Three observers, Da, G, and O evidently relied to some extent upon their theoretical knowledge of vowels. They knew the order in which the vowels should come, in an ascending or descending series; and having given the first judgment, they would report successive vowels less than an octave apart, sometimes only a few notes apart. G, for example, would start with a judgment of M (in an ascending series), and report successively the vowels to I in a little over an octave. Her difficulty is explained in the following report: "Vocality does not 'mean' to me. I judge the vowel spatially by pitch ...I keep unintentionally falling back on what I know from the lectures." It was necessary to demonstrate to her, through speaking and singing the vowels (Professor Weld was kind enough to assist us in demonstrating the vowels to the observers), what is meant by vowel-quality, before her report became even moderately consistent. 0 also seems to have made use of his theoretical knowledge; but as he is musically trained, he judged the octave-relations correctly in the majority of cases, so that his reports were on their face consistent from about the second hour of practice on. Da started to judge in about the same manner as G, but corrected himself when shown by the experimenter what he was doing.
F and L, the two observers whose results are utilized only in the preliminary work, at first gave scattering judgments; they reported practically every vowel in every part of the scale. Neither had any notion of vocality; and even after some hours' practice it was possible to get consistent judgments only after the vowels had been demonstrated afresh by singing and speaking.
Method of Paired Comparisons. Our next step was to determine the pure vowels, the turning-points of the system of vocalities. Köhler (Ibid, p.111), it will be remembered, had in his experiment determined these points by a limiting procedure. He started with the tone on the one side of a given vowel, and varied it by small steps until the observer first noted a trace of the next vowel beyond. We desired, however, to avoid the errors of expectation which are inherent in such a method, and to make it as difficult as possible for our observers to judge some particular tonality as representing the pure vowel in each octave. In order to overcome this possible tendency (to call a certain tonality the pure vowel), we used the method of paired comparisons with a haphazard arrangement of the pairs. The observers were instructed as follows:
After two bells as "ready" and "now" signals, you will hear two tones near U in vocality. Report whether the second tone is nearer to U or farther from U than the first. Record your reports in order upon the sheet provided, indicating a report of 'nearer' by + and a report of 'farther' by -. Any further observations you may care to make should be written out at the end of the series on the blank paper provided.
These instructions were varied for the other vowels by inserting O and A in place of U.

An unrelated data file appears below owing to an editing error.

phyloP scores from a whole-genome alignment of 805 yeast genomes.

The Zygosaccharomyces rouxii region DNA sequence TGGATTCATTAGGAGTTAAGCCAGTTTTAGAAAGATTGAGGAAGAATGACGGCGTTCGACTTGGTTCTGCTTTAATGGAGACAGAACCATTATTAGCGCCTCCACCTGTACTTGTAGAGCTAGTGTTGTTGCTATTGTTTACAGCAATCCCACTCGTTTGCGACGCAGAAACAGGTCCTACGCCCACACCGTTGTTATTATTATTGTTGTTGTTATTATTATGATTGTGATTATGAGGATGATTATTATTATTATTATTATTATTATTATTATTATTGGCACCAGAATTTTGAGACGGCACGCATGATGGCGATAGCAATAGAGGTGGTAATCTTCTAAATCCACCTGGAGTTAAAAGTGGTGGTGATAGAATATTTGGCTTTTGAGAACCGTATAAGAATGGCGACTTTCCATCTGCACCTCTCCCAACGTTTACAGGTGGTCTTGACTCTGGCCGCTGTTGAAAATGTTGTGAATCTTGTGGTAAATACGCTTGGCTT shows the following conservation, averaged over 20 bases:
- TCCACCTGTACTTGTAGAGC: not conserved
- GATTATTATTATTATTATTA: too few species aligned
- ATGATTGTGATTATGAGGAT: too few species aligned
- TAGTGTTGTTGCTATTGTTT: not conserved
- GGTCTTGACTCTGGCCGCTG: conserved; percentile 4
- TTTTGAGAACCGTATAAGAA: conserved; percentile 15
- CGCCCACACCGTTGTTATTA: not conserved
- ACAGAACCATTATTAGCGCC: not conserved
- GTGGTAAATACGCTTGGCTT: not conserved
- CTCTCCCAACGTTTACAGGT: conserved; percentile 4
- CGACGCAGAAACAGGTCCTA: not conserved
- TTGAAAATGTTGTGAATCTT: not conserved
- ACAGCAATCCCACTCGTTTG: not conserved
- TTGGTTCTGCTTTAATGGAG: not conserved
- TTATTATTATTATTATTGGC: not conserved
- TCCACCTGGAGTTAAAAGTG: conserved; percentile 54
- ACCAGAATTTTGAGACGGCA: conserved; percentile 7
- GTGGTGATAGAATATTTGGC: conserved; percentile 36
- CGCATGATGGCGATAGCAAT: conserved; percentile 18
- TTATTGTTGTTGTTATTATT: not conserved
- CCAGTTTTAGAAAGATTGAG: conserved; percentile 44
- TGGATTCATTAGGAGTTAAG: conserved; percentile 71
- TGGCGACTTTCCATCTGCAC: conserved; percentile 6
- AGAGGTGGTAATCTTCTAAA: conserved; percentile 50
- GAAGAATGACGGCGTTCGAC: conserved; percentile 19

The stimuli were pure tones obtained through the interference-tubes ifi the manner described. In the regular series there were 90 pairs. These gave all the possible combinations of ten tones in both time-orders. The stimuli were as follows: for U, 240 to 280 vs. by 5 vs. steps; for O, 480 to 570 vs. by 10 vs. steps; and for A, 960 to 1,140 vs. by 20 vs. steps. The order in which the pairs were given was arranged by lot, and was the same for the three regions. In making up these series, we were guided by Köhler's figures. The stimuli cluster about the values obtained by him for the pure vowels, and spread over as large a range as the interference-tubes would permit. With a view to equalizing the effects of practice, parts of each one of the three series were given in every observation hour. These parts varied in length from 30 to 40 pairs. With observers Da and W, however, halves of each of two series were given in every hour. Every observer had two hours of preliminary practice, with short series of 21 pairs, to accustom him to receiving the stimuli through the ear-tubes and to making written reports.
The results of the experiments by this method are the frequencies with which the different stimuli were judged as "nearer" to the pure vowels. These can be treated mathematically by averaging the stimuli, multiplying every one by the number of times it is judged as "nearer" (judgments of = being counted as a frequency of one-half for each stimulus). The values so obtained, together with their mean variations, are shown in Table III. It would seem from these figures that an approximate octave-relation obtains between the pure vowels: an approximation which is very close if we average the values (and also the my) for the individual observers. But the averages obtained by experimentation also approximate equally well the averages that may be obtained by applying the laws of chance to these stimuli.
Positions of the pure vowels by paired comparisons.
|Average of 8 observers||262.5||524.0||1065.5|
|Average by mere chance||262.5||525||1050|
|Mv by mere chance||12.5||25||50|